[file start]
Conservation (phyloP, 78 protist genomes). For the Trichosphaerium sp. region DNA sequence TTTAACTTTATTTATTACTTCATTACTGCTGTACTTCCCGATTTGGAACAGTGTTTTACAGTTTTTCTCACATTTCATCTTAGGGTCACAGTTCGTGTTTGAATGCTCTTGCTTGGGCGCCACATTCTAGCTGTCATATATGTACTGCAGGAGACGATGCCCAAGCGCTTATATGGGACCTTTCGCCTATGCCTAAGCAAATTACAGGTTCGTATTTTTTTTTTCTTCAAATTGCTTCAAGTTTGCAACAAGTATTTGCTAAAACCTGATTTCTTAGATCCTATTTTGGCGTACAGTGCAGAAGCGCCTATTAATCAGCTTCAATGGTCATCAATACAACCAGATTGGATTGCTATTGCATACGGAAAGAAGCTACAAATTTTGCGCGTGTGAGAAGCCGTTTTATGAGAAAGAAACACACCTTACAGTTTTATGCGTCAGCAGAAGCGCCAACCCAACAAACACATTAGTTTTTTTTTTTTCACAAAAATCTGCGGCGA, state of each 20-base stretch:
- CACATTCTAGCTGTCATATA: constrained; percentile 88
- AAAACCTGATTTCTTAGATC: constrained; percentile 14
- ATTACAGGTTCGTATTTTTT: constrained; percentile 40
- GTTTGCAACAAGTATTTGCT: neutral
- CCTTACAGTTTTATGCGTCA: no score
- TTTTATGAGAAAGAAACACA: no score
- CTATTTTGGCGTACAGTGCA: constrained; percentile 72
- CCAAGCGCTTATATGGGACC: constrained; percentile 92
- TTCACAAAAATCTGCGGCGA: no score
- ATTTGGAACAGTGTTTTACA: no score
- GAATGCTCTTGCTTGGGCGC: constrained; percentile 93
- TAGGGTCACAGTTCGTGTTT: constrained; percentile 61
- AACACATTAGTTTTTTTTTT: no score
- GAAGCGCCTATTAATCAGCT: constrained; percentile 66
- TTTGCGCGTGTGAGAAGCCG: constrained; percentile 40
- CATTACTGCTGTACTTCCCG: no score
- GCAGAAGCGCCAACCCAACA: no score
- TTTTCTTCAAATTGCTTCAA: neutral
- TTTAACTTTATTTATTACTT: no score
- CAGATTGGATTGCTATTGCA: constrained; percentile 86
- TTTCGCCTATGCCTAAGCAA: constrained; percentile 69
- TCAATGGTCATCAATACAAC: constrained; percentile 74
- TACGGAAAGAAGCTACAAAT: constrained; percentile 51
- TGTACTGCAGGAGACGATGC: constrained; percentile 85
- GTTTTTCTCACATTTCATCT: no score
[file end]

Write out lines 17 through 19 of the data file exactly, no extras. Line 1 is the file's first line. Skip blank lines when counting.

- CATTACTGCTGTACTTCCCG: no score
- GCAGAAGCGCCAACCCAACA: no score
- TTTTCTTCAAATTGCTTCAA: neutral